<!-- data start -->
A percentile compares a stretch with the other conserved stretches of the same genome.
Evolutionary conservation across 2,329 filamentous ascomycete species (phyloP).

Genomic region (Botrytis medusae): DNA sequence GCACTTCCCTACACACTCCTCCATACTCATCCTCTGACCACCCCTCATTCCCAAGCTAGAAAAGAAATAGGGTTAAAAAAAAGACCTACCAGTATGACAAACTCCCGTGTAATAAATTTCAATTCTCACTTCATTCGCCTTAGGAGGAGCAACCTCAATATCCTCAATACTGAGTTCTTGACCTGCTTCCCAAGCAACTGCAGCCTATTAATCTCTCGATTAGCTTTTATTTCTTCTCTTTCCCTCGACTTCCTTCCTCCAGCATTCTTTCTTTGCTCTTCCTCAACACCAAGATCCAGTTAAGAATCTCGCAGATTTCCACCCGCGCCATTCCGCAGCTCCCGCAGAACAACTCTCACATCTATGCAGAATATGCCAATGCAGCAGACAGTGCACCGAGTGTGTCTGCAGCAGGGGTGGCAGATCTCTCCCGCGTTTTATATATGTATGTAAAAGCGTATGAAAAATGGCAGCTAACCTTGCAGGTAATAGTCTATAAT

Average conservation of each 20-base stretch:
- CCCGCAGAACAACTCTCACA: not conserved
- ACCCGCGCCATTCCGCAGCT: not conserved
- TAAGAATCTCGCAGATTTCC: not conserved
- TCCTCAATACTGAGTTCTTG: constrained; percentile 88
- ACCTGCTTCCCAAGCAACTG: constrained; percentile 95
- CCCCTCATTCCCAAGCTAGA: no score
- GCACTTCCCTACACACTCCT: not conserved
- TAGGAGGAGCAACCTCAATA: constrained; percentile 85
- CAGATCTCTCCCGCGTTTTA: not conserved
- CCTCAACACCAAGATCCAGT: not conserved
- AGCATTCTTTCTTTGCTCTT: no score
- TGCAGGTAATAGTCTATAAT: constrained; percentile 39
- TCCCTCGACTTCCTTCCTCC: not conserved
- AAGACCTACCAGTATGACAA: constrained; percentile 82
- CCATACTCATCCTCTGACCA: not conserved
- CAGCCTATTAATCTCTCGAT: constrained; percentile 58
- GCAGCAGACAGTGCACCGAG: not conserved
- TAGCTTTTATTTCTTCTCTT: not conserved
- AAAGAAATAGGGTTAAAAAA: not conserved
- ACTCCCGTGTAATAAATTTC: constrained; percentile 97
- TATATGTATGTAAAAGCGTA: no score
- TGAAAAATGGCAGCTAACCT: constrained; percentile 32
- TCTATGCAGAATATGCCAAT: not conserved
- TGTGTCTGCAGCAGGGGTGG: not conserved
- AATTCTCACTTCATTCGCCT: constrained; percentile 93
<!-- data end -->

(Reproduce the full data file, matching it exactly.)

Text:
A percentile compares a stretch with the other conserved stretches of the same genome.
Evolutionary conservation across 2,329 filamentous ascomycete species (phyloP).

Genomic region (Botrytis medusae): DNA sequence GCACTTCCCTACACACTCCTCCATACTCATCCTCTGACCACCCCTCATTCCCAAGCTAGAAAAGAAATAGGGTTAAAAAAAAGACCTACCAGTATGACAAACTCCCGTGTAATAAATTTCAATTCTCACTTCATTCGCCTTAGGAGGAGCAACCTCAATATCCTCAATACTGAGTTCTTGACCTGCTTCCCAAGCAACTGCAGCCTATTAATCTCTCGATTAGCTTTTATTTCTTCTCTTTCCCTCGACTTCCTTCCTCCAGCATTCTTTCTTTGCTCTTCCTCAACACCAAGATCCAGTTAAGAATCTCGCAGATTTCCACCCGCGCCATTCCGCAGCTCCCGCAGAACAACTCTCACATCTATGCAGAATATGCCAATGCAGCAGACAGTGCACCGAGTGTGTCTGCAGCAGGGGTGGCAGATCTCTCCCGCGTTTTATATATGTATGTAAAAGCGTATGAAAAATGGCAGCTAACCTTGCAGGTAATAGTCTATAAT

Average conservation of each 20-base stretch:
- CCCGCAGAACAACTCTCACA: not conserved
- ACCCGCGCCATTCCGCAGCT: not conserved
- TAAGAATCTCGCAGATTTCC: not conserved
- TCCTCAATACTGAGTTCTTG: constrained; percentile 88
- ACCTGCTTCCCAAGCAACTG: constrained; percentile 95
- CCCCTCATTCCCAAGCTAGA: no score
- GCACTTCCCTACACACTCCT: not conserved
- TAGGAGGAGCAACCTCAATA: constrained; percentile 85
- CAGATCTCTCCCGCGTTTTA: not conserved
- CCTCAACACCAAGATCCAGT: not conserved
- AGCATTCTTTCTTTGCTCTT: no score
- TGCAGGTAATAGTCTATAAT: constrained; percentile 39
- TCCCTCGACTTCCTTCCTCC: not conserved
- AAGACCTACCAGTATGACAA: constrained; percentile 82
- CCATACTCATCCTCTGACCA: not conserved
- CAGCCTATTAATCTCTCGAT: constrained; percentile 58
- GCAGCAGACAGTGCACCGAG: not conserved
- TAGCTTTTATTTCTTCTCTT: not conserved
- AAAGAAATAGGGTTAAAAAA: not conserved
- ACTCCCGTGTAATAAATTTC: constrained; percentile 97
- TATATGTATGTAAAAGCGTA: no score
- TGAAAAATGGCAGCTAACCT: constrained; percentile 32
- TCTATGCAGAATATGCCAAT: not conserved
- TGTGTCTGCAGCAGGGGTGG: not conserved
- AATTCTCACTTCATTCGCCT: constrained; percentile 93